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Author Topic: Hoosier a6 tires on the way!  (Read 8252 times)
gunny
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« on: August 04, 2009, 07:13:07 PM »

Well I just couldn't resist! I was going to wait till next season to get some dedicated tires for autocrossing. So now I have some A6's on the way I'm wondering what I need to do to the Vette to take advantage of the tires? I've talked to alot of people and I get alot of differing opinions on how an alignment should be done on a car that is a part time autocrosser/track day car and a car that street tires will be use to smoke some ricer's (without killing the street tires......I have a WRX so dont be to hard on me!) on some nice mountain roads. (kidding to all you ricers!........................... not really lol)
Some input would be much appreciated (Roger, John and any other forum lukers that knows about vettes)
If your like me (I hate to type and would much rather talk) here is my number
804-seven 2 one- five five three 1 or I guess I'll see you at the next event.
or you can share your secrets here! LOL

Thanks

Gunny

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jloehlein
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« Reply #1 on: August 05, 2009, 12:16:57 AM »

On the C5 Z06, we would run a small bit of toe out up front and toe in out back (1/16" or 1/8" total) to get the car to rotate.  It was also important to keep some rake with the rear end a little higher than the front.  If the car doesn't rotate, try lowering the front or raising the rear.  I'd also run a bunch of camber up front, maybe -2 degrees.  We used to eat front tires twice as quickly as rears, we would cord the outside edge.  -2 degrees of camber and 1/16" toe out shouldn't be too hard on street tires, though they definitely won't last as long as factory settings.  I don't remember tire pressures, I want to say we ran low-mid 30s up front and high 20s in the rear, but we were also running 295s and 315s so YMMV.  We used to align the car with someone in the driver's seat.  I've got a tire pyrometer that I bring to most events.  I can take the tire temps when you are hot off a run at some point to see how the camber and tire pressure settings are working for you.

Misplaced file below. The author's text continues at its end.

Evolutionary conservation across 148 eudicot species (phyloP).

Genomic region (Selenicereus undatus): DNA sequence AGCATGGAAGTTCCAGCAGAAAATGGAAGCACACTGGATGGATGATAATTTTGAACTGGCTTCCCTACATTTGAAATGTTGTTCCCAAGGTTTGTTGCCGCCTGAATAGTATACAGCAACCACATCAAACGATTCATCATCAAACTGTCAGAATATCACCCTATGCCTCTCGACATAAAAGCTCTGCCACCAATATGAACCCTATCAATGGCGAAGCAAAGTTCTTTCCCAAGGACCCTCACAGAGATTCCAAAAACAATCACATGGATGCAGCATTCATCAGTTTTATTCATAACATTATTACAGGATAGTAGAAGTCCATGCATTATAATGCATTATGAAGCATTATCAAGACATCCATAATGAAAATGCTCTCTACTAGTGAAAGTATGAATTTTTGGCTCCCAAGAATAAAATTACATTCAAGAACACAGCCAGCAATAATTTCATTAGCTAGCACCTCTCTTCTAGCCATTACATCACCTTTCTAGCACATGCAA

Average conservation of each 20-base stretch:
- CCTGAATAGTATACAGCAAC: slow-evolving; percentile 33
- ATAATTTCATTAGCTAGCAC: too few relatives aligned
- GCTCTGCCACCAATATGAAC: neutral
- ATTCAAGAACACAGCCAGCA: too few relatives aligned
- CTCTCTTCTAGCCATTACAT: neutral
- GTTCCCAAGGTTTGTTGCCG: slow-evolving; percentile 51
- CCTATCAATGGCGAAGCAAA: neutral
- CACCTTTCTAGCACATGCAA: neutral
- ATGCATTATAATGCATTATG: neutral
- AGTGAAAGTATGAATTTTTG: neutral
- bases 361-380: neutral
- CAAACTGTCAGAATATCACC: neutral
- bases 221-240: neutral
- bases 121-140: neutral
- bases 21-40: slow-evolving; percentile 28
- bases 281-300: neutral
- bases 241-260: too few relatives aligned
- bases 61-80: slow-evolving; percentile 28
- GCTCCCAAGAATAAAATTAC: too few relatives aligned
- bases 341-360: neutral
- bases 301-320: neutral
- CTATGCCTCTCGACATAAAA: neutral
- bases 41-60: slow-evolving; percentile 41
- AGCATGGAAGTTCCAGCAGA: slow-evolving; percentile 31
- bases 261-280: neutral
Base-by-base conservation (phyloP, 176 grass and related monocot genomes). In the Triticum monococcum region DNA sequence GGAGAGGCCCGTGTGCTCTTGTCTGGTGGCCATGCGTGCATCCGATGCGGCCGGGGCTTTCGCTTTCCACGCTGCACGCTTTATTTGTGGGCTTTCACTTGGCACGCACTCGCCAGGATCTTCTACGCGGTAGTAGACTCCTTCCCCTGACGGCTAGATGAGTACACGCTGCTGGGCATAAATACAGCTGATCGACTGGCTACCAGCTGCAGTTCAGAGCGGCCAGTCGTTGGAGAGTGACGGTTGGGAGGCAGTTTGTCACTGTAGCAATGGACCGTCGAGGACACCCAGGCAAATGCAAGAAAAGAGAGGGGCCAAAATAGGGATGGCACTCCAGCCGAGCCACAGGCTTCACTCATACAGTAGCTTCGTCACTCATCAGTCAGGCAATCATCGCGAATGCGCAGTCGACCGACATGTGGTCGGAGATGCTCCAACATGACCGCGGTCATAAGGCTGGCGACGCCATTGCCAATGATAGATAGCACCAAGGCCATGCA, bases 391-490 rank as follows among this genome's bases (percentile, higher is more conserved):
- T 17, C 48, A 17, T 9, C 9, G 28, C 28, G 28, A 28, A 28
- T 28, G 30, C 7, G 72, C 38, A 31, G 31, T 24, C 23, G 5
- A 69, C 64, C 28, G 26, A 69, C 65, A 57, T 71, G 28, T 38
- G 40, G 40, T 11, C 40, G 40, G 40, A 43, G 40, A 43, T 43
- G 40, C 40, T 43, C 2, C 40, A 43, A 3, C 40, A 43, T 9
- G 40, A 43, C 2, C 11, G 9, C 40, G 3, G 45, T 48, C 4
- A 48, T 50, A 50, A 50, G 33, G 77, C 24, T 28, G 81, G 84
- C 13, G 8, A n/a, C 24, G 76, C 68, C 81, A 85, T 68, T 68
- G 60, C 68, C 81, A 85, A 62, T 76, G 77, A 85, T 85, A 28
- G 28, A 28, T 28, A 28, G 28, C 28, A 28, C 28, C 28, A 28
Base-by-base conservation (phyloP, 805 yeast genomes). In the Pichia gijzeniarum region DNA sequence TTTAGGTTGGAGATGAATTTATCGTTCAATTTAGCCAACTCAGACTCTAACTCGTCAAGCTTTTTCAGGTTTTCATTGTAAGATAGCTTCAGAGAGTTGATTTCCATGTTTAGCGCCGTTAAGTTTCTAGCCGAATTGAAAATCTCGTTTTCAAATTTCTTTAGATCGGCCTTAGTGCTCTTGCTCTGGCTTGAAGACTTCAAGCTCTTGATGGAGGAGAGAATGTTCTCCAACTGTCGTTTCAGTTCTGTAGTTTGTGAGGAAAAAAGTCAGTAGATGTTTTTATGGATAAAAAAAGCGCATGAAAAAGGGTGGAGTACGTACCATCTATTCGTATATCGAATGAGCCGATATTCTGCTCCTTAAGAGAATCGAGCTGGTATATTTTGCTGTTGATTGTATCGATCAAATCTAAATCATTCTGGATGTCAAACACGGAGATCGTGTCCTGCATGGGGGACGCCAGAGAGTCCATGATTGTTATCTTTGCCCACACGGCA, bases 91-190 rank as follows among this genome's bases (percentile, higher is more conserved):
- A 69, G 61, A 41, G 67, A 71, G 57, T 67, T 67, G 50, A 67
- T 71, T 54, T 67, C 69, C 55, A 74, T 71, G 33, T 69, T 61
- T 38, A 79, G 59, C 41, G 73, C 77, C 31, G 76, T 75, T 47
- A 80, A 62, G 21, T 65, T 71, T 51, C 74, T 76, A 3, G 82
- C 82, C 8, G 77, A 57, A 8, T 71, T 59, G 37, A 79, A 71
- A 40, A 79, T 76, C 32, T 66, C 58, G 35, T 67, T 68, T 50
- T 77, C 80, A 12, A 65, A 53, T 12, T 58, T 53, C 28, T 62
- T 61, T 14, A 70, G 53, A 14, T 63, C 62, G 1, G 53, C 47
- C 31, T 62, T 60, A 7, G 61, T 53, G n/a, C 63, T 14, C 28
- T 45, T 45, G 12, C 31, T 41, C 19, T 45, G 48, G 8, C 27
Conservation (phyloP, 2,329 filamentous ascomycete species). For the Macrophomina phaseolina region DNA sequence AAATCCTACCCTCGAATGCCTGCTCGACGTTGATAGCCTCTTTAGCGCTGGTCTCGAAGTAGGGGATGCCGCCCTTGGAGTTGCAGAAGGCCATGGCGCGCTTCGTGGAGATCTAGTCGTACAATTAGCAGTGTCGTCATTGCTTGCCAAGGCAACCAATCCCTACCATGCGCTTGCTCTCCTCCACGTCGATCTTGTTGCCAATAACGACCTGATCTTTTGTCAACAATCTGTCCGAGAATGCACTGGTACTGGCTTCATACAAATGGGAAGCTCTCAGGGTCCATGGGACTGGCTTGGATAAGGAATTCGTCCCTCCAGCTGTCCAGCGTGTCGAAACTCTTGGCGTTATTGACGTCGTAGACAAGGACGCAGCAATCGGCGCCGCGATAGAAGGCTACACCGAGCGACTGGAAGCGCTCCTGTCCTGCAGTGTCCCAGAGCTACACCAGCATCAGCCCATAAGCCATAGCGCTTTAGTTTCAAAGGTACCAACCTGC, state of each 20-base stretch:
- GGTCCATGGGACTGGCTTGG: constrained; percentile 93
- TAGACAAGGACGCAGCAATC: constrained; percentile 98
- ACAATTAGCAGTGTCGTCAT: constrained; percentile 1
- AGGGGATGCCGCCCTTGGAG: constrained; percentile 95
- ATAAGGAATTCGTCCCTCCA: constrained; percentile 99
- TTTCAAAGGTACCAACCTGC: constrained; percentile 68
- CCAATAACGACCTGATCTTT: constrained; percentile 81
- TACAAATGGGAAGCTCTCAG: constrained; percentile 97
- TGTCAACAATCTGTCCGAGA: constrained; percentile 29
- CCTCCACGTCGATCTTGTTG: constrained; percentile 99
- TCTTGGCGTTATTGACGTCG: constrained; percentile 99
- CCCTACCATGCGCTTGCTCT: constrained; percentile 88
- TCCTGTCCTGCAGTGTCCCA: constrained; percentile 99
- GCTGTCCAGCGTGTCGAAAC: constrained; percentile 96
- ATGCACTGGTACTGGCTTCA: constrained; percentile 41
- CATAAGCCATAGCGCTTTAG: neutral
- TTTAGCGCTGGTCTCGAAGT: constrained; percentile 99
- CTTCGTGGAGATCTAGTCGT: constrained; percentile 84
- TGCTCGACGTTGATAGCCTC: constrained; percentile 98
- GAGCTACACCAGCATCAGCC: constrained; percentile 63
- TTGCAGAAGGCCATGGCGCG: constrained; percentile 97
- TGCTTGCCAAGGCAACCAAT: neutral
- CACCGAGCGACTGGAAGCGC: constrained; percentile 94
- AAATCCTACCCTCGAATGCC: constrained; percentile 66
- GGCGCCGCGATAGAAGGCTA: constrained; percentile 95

Oh, and you may need to start bringing a sprayer of ice water to the hot events.
« Last Edit: August 05, 2009, 12:18:48 AM by blue06civic » Logged

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« Reply #2 on: August 05, 2009, 11:10:34 AM »

don't forget caster...probably as much as you can get.  -2 camber probably isn't enough to take full advantage of the A6's, but it's probably a good compromise for a car that runs on the street too.  I run -2.75 camber and +7 caster on my FFR and the temps are perfect on A6's.
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gunny
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« Reply #3 on: August 05, 2009, 05:59:57 PM »

Thanks!
I was talking to the mechanic a Zips Corvette and for auto crossing he said the tow in and tow out is very important, more so than camber for the lower speeds of autocrossing. He said as the speeds get higher then camber really starts to play a important part. Anyhow what he recommended to me was to take tire temps accross the tire and bring them to him and he will have a good Idea for what to do. He also said he can make changes the would be great for autocrossing but would eat street tires so he recommended not to make any changes yet because a C6 with the z51 suspension package is pretty aggressive out of the box.
The tires came in today! (is it the 16th yet?) I feel like a kid at christmas and cant wait to try out my new toys with 400hp pushing them!

Gunny

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JCHVMSC
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« Reply #4 on: August 05, 2009, 07:21:54 PM »

Here's what I have collected so far - seems to match what others have said
p.s. my experience is that negative camber has a major impact on turn in

Recommended Corvette Alignment Settings

When you are ready to lower it (should be before an alignment) you need to get a wrench that has 5 sides in the box end.  The bolt in the front WILL strip if you try to use one with 6/8/12 sides.  We have one if you need to borrow it.  Lower the front as far as it will go.  The fronts you need to lift the car AND lift up on the leaf spring as you lower to make turning the bolt easier.  I would suggest driving the car around the block or down a really bumpy road a couple of time before moving to the rear.  This helps settle the suspension.  Everyone I have talked to mentions how long it takes the suspension to settle (my guess is due to the transverse leaf spring).
 
Then for the rear you want to lower it until it is 1/8" higher than the front.  My recommendation is to mark the underside of the car near each wheel with a paint marker so you are always measuring from the same point (thats what we did).